Still no funding from the Environment Agency to replace broken sluice gate

The sluice gate is broken

A Freedom of Information request has revealed that work is unlikely to start on repairing the broken sluice gate at Warmley Forest Park until next summer at the earliest.

The Week In has been reporting since November 2019 on the problems being caused by the broken sluice gate, which should be controlling the flow of water into the large pond in the park that was built for flood alleviation when the nearby stretch of the Avon Ring Road was created.

The pond has been covered by a thick carpet of duckweed which has been harming wildlife. Last summer we reported on fears that the pond could also pose a safety risk like at Nunney Castle, near Frome, where a three-year-old boy almost drowned in the green algae-covered moat which he had thought was grass.

South Gloucestershire Council manages the park but the Environment Agency (EA) owns the sluice gate. After an initial dispute over who was responsible for fixing the gate, the EA has said it will fix it but it has not been a high priority.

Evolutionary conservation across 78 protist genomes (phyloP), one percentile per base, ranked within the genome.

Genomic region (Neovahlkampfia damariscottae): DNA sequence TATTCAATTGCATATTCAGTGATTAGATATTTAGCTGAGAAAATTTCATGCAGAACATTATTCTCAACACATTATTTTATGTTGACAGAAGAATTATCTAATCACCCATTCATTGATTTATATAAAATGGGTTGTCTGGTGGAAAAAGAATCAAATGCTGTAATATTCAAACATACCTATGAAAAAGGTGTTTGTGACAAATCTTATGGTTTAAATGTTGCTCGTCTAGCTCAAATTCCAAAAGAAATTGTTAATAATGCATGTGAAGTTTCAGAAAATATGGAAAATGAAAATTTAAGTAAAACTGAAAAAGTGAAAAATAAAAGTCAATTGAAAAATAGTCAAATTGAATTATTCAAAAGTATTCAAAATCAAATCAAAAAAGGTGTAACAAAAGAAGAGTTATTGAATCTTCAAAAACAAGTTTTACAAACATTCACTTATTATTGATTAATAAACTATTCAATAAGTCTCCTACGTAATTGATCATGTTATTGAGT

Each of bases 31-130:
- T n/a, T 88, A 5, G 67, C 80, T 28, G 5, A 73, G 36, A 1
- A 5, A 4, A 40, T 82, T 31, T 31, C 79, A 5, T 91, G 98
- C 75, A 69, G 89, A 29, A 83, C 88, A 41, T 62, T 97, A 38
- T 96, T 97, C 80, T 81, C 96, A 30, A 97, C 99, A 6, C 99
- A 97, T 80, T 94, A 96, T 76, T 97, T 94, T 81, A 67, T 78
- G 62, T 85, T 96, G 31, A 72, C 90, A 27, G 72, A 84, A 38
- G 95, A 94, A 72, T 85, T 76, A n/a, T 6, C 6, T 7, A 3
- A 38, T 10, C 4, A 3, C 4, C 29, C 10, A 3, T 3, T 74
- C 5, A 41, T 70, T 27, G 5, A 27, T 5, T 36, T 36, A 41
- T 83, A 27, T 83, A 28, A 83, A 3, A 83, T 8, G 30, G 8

A request for an update on the situation from a local resident has resulted in the EA saying that the work still isn’t fully funded but it is looking at ways to get the project funded.

The EA was asked why, if the current contractor is busy working on other priority work, an alternative company could not be engaged to complete the work.

The pond

The EA responded: “The existing mechanical contractor framework is due to be decided within the next month or so. Once it is known who the new contractor is for the next five years, it is hoped to engage with them as soon as possible to get the project running.”

In response for an estimate time on when the work is expected to commence, the EA’s response was: “Our current provisional programme would be that we would hope to be on site to complete this work in summer 2024. But this is dependent on getting funding and the resources required.”

Some work to improve the pond area has been taking place this year. Following recommendations from an ecological assessment, tree surgeons have opened up areas around the pond, allowing more light through. The project was funded through South Gloucestershire Council’s Climate and Nature Emergency programme.